Aircraft

HAV shares first images of planned luxury airship cabin

HAV shares first images of pla...
Plans call for the tourist version of the Airlander 10  airship to feature an Infinity Lounge with floor-to-ceiling windows
Plans call for the tourist version of the Airlander 10  airship to feature an Infinity Lounge with floor-to-ceiling windows
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Currently considered the world's largest aircraft, the Airlander 10 is powered by four 325-hp (242-kW) turbocharged diesel engines
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Currently considered the world's largest aircraft, the Airlander 10 is powered by four 325-hp (242-kW) turbocharged diesel engines
The cabin will be capable of accommodating 19 passengers plus crew, on expeditions up to three days in length
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The cabin will be capable of accommodating 19 passengers plus crew, on expeditions up to three days in length
Plans call for the tourist version of the Airlander 10  airship to feature an Infinity Lounge with floor-to-ceiling windows
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Plans call for the tourist version of the Airlander 10  airship to feature an Infinity Lounge with floor-to-ceiling windows
The cabin will feature an Altitude Bar where passengers can both have drinks and enjoy their meals
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The cabin will feature an Altitude Bar where passengers can both have drinks and enjoy their meals
Another view of the Airlander 10's Altitude Bar
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Another view of the Airlander 10's Altitude Bar
Designed by UK firm Design Q, the passenger cabin will be 46 meters long (151 ft), making it larger than the cabins of most single-aisle aircraft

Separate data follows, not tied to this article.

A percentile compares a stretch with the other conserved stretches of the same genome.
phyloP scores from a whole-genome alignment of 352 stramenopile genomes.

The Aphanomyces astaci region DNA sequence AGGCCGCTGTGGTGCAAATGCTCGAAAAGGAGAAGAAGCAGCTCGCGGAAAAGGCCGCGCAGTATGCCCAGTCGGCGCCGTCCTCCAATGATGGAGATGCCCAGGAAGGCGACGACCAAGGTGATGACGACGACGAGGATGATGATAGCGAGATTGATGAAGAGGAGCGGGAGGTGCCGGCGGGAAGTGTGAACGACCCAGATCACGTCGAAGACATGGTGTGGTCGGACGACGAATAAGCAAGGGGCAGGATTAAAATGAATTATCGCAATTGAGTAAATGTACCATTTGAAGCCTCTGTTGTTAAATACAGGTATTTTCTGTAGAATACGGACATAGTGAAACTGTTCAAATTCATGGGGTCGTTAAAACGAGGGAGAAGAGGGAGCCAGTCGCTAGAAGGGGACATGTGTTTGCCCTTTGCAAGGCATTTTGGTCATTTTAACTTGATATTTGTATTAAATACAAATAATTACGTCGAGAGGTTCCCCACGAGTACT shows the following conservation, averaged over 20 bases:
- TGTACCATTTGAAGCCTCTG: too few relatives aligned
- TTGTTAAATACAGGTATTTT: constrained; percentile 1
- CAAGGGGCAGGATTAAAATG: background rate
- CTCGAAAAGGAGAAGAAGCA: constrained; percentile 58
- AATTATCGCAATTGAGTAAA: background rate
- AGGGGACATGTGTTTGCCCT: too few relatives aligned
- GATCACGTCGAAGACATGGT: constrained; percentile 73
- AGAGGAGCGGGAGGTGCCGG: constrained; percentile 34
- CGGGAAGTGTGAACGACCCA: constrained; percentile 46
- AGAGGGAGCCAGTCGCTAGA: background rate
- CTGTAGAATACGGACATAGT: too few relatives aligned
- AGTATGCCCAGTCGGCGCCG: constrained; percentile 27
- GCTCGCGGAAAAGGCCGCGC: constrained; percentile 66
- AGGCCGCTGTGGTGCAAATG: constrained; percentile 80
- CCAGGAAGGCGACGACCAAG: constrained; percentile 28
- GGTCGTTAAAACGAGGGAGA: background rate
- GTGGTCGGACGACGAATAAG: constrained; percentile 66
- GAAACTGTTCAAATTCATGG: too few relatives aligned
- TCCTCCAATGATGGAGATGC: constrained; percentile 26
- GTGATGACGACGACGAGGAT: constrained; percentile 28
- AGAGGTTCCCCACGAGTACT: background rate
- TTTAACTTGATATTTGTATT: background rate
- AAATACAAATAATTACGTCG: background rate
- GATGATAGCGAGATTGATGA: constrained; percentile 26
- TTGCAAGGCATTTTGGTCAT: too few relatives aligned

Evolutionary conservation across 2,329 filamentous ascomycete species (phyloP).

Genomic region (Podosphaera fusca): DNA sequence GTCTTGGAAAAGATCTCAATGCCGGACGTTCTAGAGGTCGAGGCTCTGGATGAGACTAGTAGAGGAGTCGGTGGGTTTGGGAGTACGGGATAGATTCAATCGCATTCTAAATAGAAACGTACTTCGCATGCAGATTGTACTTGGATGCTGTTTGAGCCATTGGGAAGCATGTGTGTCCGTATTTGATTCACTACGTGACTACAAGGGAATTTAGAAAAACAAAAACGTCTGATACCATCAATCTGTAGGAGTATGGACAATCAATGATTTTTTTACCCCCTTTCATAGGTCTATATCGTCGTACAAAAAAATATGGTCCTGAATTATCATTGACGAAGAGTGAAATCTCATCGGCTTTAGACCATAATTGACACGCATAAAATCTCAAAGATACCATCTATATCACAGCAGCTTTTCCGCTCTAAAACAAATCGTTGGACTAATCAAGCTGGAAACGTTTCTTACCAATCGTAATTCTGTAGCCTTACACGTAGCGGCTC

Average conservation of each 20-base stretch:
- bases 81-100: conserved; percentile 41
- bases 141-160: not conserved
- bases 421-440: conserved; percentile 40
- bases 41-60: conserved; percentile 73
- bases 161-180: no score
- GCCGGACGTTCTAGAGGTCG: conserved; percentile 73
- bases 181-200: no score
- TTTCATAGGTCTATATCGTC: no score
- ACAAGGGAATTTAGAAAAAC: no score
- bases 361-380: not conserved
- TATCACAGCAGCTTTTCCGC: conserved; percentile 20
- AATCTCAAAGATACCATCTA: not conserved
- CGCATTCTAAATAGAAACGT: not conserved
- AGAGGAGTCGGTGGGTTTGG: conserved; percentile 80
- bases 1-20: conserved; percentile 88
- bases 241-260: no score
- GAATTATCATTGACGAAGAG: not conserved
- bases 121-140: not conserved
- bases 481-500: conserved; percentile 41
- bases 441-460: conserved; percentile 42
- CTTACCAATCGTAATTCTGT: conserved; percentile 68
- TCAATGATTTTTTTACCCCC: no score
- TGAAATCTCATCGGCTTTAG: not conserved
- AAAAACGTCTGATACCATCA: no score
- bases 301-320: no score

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Designed by UK firm Design Q, the passenger cabin will be 46 meters long (151 ft), making it larger than the cabins of most single-aisle aircraft
The tourist version of the Airlander 10 could conceivably land at exotic locations that are inaccessible to regular aircraft
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The tourist version of the Airlander 10 could conceivably land at exotic locations that are inaccessible to regular aircraft
One of the Airlander 10's private ensuite bedrooms
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One of the Airlander 10's private ensuite bedrooms
Another view of one of the private ensuite bedrooms
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Another view of one of the private ensuite bedrooms
View gallery - 9 images

Last October, British aerospace firm Hybrid Air Vehicles (HAV) announced that it was developing a luxury-tourism-oriented version of its otherwise-industrial Airlander 10 airship. This Wednesday, at the Farnborough International Airshow, the company revealed what the interior of that aircraft's cabin will look like.

Designed by UK firm Design Q, the passenger cabin will be 46 meters long (151 ft), making it larger than the cabins of most single-aisle aircraft. It will be capable of accommodating 19 passengers plus crew, on expeditions up to three days in length.